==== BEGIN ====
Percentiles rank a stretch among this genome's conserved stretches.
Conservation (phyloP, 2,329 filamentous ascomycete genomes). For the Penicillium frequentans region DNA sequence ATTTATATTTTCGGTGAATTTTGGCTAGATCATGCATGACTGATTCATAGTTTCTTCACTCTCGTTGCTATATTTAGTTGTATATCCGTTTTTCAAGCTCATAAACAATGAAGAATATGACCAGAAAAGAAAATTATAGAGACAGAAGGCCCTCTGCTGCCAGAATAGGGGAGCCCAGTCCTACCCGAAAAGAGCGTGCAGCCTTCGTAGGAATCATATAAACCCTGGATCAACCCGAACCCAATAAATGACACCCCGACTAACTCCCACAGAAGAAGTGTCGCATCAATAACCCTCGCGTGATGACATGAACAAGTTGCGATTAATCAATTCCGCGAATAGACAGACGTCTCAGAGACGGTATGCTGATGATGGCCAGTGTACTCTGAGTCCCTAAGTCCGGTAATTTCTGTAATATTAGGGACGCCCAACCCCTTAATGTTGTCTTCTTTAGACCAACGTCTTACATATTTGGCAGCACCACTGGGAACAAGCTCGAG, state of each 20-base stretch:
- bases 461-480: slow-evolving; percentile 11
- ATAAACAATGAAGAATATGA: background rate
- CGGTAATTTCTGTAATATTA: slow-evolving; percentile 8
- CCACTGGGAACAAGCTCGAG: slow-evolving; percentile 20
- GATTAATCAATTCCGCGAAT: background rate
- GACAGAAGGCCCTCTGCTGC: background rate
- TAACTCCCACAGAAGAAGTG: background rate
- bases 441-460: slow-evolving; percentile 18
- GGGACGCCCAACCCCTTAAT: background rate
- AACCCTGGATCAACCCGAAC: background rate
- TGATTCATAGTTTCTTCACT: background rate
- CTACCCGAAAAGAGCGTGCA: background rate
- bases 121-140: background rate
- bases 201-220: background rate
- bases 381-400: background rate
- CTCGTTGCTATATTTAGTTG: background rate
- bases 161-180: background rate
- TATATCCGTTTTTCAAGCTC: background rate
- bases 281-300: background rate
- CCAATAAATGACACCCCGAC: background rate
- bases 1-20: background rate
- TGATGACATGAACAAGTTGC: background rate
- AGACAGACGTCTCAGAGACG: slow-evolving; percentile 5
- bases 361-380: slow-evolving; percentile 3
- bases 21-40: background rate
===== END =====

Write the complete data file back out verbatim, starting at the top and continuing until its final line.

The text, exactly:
Percentiles rank a stretch among this genome's conserved stretches.
Conservation (phyloP, 2,329 filamentous ascomycete genomes). For the Penicillium frequentans region DNA sequence ATTTATATTTTCGGTGAATTTTGGCTAGATCATGCATGACTGATTCATAGTTTCTTCACTCTCGTTGCTATATTTAGTTGTATATCCGTTTTTCAAGCTCATAAACAATGAAGAATATGACCAGAAAAGAAAATTATAGAGACAGAAGGCCCTCTGCTGCCAGAATAGGGGAGCCCAGTCCTACCCGAAAAGAGCGTGCAGCCTTCGTAGGAATCATATAAACCCTGGATCAACCCGAACCCAATAAATGACACCCCGACTAACTCCCACAGAAGAAGTGTCGCATCAATAACCCTCGCGTGATGACATGAACAAGTTGCGATTAATCAATTCCGCGAATAGACAGACGTCTCAGAGACGGTATGCTGATGATGGCCAGTGTACTCTGAGTCCCTAAGTCCGGTAATTTCTGTAATATTAGGGACGCCCAACCCCTTAATGTTGTCTTCTTTAGACCAACGTCTTACATATTTGGCAGCACCACTGGGAACAAGCTCGAG, state of each 20-base stretch:
- bases 461-480: slow-evolving; percentile 11
- ATAAACAATGAAGAATATGA: background rate
- CGGTAATTTCTGTAATATTA: slow-evolving; percentile 8
- CCACTGGGAACAAGCTCGAG: slow-evolving; percentile 20
- GATTAATCAATTCCGCGAAT: background rate
- GACAGAAGGCCCTCTGCTGC: background rate
- TAACTCCCACAGAAGAAGTG: background rate
- bases 441-460: slow-evolving; percentile 18
- GGGACGCCCAACCCCTTAAT: background rate
- AACCCTGGATCAACCCGAAC: background rate
- TGATTCATAGTTTCTTCACT: background rate
- CTACCCGAAAAGAGCGTGCA: background rate
- bases 121-140: background rate
- bases 201-220: background rate
- bases 381-400: background rate
- CTCGTTGCTATATTTAGTTG: background rate
- bases 161-180: background rate
- TATATCCGTTTTTCAAGCTC: background rate
- bases 281-300: background rate
- CCAATAAATGACACCCCGAC: background rate
- bases 1-20: background rate
- TGATGACATGAACAAGTTGC: background rate
- AGACAGACGTCTCAGAGACG: slow-evolving; percentile 5
- bases 361-380: slow-evolving; percentile 3
- bases 21-40: background rate